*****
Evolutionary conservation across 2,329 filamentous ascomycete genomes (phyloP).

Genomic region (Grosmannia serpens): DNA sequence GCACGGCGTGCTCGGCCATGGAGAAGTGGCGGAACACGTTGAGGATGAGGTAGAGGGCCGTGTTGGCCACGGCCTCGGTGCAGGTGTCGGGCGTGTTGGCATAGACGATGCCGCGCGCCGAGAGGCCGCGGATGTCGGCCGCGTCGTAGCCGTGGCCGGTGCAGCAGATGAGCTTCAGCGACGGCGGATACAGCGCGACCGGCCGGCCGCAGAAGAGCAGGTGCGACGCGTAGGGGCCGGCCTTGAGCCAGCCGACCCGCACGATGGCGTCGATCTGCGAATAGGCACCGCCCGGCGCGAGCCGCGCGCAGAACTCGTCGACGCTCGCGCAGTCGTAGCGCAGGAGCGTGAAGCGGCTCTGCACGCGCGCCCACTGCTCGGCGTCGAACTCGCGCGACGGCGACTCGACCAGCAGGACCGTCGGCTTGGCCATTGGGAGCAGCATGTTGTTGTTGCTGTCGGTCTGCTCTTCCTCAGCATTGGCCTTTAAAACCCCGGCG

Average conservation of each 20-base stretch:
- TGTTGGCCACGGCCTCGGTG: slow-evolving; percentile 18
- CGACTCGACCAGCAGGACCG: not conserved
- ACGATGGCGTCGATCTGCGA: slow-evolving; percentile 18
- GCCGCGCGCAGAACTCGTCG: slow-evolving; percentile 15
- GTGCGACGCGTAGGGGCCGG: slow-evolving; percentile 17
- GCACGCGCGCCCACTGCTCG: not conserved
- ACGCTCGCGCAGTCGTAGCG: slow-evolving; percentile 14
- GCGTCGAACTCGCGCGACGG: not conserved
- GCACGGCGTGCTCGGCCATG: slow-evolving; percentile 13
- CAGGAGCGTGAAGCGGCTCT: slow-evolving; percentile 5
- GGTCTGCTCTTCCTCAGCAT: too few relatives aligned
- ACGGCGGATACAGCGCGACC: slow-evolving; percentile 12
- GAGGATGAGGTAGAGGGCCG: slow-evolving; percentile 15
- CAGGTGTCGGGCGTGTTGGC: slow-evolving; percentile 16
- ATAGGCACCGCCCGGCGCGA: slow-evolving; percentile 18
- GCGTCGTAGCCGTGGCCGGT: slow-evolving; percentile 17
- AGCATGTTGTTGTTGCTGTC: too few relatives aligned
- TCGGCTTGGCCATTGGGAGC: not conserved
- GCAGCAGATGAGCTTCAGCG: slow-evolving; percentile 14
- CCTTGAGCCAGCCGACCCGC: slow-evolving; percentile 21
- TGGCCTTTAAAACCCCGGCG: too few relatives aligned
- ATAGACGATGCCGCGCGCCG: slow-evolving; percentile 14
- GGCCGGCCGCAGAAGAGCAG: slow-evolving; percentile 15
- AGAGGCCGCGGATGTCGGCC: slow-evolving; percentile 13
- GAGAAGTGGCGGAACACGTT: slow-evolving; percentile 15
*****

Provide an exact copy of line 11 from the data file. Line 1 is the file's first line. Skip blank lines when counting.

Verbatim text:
- GCGTCGAACTCGCGCGACGG: not conserved